President Omar Hassan al-Bashir came to power in a coup in 1989 and has since retained his position through multiple elections that have been considered corrupt and falling well beyond international standards because of inaccurate voter rolls, ballot stuffing, and cash distributions to voters. ? Al-Bashir is wanted by the International Criminal Court on counts of genocide, war crimes and crimes against humanity. ?Following decades of civil war, South Sudan seceded from Sudan to form its own country on 9 July 2011. There are still unresolved issues surrounding the control of shared oil revenues and border demarcation, particularly in the Abyei area.
Sudan has struggled with ongoing internal conflicts over the years. In Southern Kordofan and Blue Nile states, the Sudan People's Liberation Movement-North (SPLM-N) have been involved in clashes with the government since South Sudan's independence in 2011. In Darfur, a separate conflict has been ongoing since 2003 between the government and various groups including the Justice and Equality Movement (JEM), Abdel Wahid Mohamed al-Nur’s faction of the Sudan Liberation Movement (SLM-AW), and Minni Minawi’s faction of the SLM (SLM-MM).? These conflicts are mostly in protest against perceived political and economic neglect of the region.
In 2008, the UN issued a hybrid United Nations-African Union mission (UNAMID) as a peacekeeping force in Darfur. However, they have struggled to stabilise the situation. UNAMID, with a projected strength of 26,000 troops, was authorised to use force to protect civilians. Despite this mandate, only 9,000 were sent, and they lacked the necessary equipment to carry out their mission.?
Economically Sudan is in debt distress and is eligible for debt relief under the Heavily Indebted Poor Countries (HIPC) Initiative. The large external debt and economic sanctions have hindered the country's access to external financing. ? In October 2017, the US lifted their long-standing sanctions against Sudan, including some in place for 20 years. The lifting of sanctions can benefit a range of businesses in the country, including its energy and agricultural sectors, but the long-term impact of the change is difficult to forecast. ?
The level of armed hostilities in Darfur has continued to be significantly lower than in previous years, and Sudanese government forces have re-taken most of the territory previously controlled by non-state armed groups.? While the overall security situation is improving, the region remains fragile, attacks by militia, some reportedly aligned with the government, are frequent in Darfur, as well as inter-communal conflict over land and livestock.? ? In August, the Sudanese government launched a six-month disarmament campaign to eliminate weapons around Sudan from the rival tribes to increase stability in Darfur. Some tribal leaders have refused to hand over their arms, which poses a risk for increased fighting if government forces begin forcible collection. ? In October, the Sudanese government has deployed 12,500 members of the Rapid Support Forces (RSF) to El Fasher in Darfur to assist in carrying out the disarmament campaign. ?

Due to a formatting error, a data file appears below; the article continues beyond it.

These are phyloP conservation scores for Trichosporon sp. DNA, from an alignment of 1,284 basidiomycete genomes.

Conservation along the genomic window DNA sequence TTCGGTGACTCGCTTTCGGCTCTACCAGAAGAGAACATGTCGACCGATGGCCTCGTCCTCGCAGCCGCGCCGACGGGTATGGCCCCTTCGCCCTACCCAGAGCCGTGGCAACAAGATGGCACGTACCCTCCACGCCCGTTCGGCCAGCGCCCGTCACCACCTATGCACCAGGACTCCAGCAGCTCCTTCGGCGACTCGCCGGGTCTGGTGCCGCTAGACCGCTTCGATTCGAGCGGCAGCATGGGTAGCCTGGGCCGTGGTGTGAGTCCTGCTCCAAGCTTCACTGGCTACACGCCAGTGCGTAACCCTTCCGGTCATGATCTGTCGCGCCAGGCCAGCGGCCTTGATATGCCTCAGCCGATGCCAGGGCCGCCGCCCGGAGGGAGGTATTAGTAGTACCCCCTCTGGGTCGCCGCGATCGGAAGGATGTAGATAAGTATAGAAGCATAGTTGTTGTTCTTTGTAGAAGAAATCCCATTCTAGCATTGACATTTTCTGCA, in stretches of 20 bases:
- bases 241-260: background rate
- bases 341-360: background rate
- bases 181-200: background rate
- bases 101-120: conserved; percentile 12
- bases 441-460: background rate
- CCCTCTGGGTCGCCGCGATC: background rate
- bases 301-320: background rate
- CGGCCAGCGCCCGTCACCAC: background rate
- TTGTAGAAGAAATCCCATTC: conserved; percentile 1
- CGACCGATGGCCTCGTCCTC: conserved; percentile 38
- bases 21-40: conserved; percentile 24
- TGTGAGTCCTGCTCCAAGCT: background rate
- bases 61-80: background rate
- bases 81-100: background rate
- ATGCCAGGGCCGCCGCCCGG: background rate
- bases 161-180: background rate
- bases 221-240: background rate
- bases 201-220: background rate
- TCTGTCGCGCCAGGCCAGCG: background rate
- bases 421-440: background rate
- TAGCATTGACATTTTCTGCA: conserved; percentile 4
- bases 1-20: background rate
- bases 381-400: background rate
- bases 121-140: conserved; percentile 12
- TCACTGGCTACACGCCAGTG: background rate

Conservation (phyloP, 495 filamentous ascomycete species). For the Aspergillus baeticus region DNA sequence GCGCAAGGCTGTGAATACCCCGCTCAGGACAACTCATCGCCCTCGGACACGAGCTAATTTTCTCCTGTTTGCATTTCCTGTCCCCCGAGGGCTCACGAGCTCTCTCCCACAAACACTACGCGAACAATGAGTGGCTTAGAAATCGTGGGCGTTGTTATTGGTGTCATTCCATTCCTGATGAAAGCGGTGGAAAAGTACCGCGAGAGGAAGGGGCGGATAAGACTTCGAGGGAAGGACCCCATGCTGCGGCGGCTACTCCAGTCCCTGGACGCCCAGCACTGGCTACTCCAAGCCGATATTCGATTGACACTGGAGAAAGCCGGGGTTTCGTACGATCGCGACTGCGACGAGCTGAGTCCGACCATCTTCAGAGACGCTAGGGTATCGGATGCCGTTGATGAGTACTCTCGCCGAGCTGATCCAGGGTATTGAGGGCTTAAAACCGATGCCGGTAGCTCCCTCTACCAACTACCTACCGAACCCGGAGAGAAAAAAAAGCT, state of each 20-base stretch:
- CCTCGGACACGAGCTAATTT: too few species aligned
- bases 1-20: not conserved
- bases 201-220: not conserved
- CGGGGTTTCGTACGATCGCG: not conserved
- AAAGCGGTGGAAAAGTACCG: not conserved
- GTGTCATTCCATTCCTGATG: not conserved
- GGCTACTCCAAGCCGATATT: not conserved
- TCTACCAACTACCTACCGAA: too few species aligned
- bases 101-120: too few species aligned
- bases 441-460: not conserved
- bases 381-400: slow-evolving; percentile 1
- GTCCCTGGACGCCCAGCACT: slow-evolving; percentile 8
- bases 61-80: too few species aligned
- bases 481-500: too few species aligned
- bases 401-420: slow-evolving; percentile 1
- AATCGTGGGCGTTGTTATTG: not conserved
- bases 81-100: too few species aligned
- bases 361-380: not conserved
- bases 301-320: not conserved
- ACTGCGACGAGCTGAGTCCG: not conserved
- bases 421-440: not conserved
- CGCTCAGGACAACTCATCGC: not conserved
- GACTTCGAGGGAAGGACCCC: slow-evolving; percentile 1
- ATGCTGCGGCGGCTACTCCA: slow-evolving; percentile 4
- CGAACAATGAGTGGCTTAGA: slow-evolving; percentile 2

There is a growing number of militia near Nierteti camp in Central Darfur.? The JEM and the SML-MM have condemned the handover of UNAMID bases in the North Darfur sites in Mellit and El Malha to the RSF. They claim it is illegal as any UNAMID property should be handed over to local authorities and be used for civilian purposes only. ?
The Two Areas: Blue Nile and South Kordofan
Violence has been ongoing in the Two Areas since the 1990s, and has worsened since the discovery of oil in the states and South Sudan’s independence. The Sudan People’s Liberation Movement-North (SPLM-N), currently controls areas in Blue Nile and South Kordofan. Violence has increased dramatically since the end of 2014 when the government began an extensive military operation aimed to end armed opposition in Darfur and the Two Areas. Information is difficult to obtain, as government authorities severely restrict access.?The SPLM-N has split into two factions following a leadership crisis that erupted in May, one headed by Abdel Aziz al-Hilu of the Uduk tribe and the other by Malik Agar of the Ingessana tribe. This has led to clashes not only betweeen the two sides, but also between civilian supporters of both sides. ? In Maban refugee camp, which is structured in four segments, refugees have relocated themselves to alternate areas of the camps that reflect their political alignments. The reasons for the division are not entirely clear but some who now support Hilu claimed there was ethnic favouritism within the SPLM-N structure under Agar. Another factor put forward was the claim that Agar was disregarding the issue of self-determination for the Nuba Mountains in the peace talks with Khartoum. ? On 13 August, further fighting broke out between the two factions and an aid worker was killed in the crossfire. ?
Students have been participating in mass demonstrations in Khartoum following the guilty verdict imposed on a student who was on trial for the murder of a policeman during a previous protest. The student will face the death penalty if the verdict is not overruled. Students have been protesting since May 2016 over political interference with the student union elections. ? The Darfur Relief and Documentation Centre (DRDC) has expressed great concern over the treatment of university students in Sudan, claiming that the situation has reached epidemic proportions. It is particularly concerned over the political intrusion into student affairs and attempts by political elements to recruit university students into their ranks. The National Islamic Students Movement and its Jihadists Units, which is the student wing of the ruling National Congress Party (NCP) is suspected to be behind the majority of the recent violent attacks.?